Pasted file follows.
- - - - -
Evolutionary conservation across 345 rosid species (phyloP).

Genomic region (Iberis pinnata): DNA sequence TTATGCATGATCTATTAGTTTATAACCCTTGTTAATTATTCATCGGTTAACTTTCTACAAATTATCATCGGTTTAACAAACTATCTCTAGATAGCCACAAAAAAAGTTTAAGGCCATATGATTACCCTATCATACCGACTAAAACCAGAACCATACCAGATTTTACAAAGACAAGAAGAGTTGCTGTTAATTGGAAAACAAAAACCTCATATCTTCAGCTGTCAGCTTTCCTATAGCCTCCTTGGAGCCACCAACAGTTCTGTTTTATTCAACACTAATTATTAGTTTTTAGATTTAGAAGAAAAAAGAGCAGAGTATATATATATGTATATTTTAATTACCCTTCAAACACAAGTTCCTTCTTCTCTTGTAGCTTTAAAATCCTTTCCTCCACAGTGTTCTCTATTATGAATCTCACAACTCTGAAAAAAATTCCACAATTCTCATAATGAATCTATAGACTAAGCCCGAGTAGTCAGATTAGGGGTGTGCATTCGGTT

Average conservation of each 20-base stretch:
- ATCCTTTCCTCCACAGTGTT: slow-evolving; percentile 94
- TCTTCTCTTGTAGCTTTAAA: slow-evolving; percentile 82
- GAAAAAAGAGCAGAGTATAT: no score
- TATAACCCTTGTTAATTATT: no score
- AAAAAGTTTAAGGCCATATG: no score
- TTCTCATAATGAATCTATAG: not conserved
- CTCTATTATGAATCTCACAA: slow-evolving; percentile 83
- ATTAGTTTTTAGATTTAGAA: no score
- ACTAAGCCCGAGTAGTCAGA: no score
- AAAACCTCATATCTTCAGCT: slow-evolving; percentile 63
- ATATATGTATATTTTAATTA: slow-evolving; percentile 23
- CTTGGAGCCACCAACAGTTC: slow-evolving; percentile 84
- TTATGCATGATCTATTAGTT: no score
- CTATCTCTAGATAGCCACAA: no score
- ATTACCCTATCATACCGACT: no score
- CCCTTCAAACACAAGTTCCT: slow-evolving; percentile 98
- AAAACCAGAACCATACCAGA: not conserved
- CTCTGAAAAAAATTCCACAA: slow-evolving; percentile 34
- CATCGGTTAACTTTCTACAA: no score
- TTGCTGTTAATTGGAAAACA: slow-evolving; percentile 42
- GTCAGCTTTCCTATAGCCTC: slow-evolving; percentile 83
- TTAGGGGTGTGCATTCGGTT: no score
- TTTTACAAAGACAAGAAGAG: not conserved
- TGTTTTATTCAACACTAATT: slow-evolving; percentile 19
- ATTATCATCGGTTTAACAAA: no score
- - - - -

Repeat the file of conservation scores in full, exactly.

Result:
Evolutionary conservation across 345 rosid species (phyloP).

Genomic region (Iberis pinnata): DNA sequence TTATGCATGATCTATTAGTTTATAACCCTTGTTAATTATTCATCGGTTAACTTTCTACAAATTATCATCGGTTTAACAAACTATCTCTAGATAGCCACAAAAAAAGTTTAAGGCCATATGATTACCCTATCATACCGACTAAAACCAGAACCATACCAGATTTTACAAAGACAAGAAGAGTTGCTGTTAATTGGAAAACAAAAACCTCATATCTTCAGCTGTCAGCTTTCCTATAGCCTCCTTGGAGCCACCAACAGTTCTGTTTTATTCAACACTAATTATTAGTTTTTAGATTTAGAAGAAAAAAGAGCAGAGTATATATATATGTATATTTTAATTACCCTTCAAACACAAGTTCCTTCTTCTCTTGTAGCTTTAAAATCCTTTCCTCCACAGTGTTCTCTATTATGAATCTCACAACTCTGAAAAAAATTCCACAATTCTCATAATGAATCTATAGACTAAGCCCGAGTAGTCAGATTAGGGGTGTGCATTCGGTT

Average conservation of each 20-base stretch:
- ATCCTTTCCTCCACAGTGTT: slow-evolving; percentile 94
- TCTTCTCTTGTAGCTTTAAA: slow-evolving; percentile 82
- GAAAAAAGAGCAGAGTATAT: no score
- TATAACCCTTGTTAATTATT: no score
- AAAAAGTTTAAGGCCATATG: no score
- TTCTCATAATGAATCTATAG: not conserved
- CTCTATTATGAATCTCACAA: slow-evolving; percentile 83
- ATTAGTTTTTAGATTTAGAA: no score
- ACTAAGCCCGAGTAGTCAGA: no score
- AAAACCTCATATCTTCAGCT: slow-evolving; percentile 63
- ATATATGTATATTTTAATTA: slow-evolving; percentile 23
- CTTGGAGCCACCAACAGTTC: slow-evolving; percentile 84
- TTATGCATGATCTATTAGTT: no score
- CTATCTCTAGATAGCCACAA: no score
- ATTACCCTATCATACCGACT: no score
- CCCTTCAAACACAAGTTCCT: slow-evolving; percentile 98
- AAAACCAGAACCATACCAGA: not conserved
- CTCTGAAAAAAATTCCACAA: slow-evolving; percentile 34
- CATCGGTTAACTTTCTACAA: no score
- TTGCTGTTAATTGGAAAACA: slow-evolving; percentile 42
- GTCAGCTTTCCTATAGCCTC: slow-evolving; percentile 83
- TTAGGGGTGTGCATTCGGTT: no score
- TTTTACAAAGACAAGAAGAG: not conserved
- TGTTTTATTCAACACTAATT: slow-evolving; percentile 19
- ATTATCATCGGTTTAACAAA: no score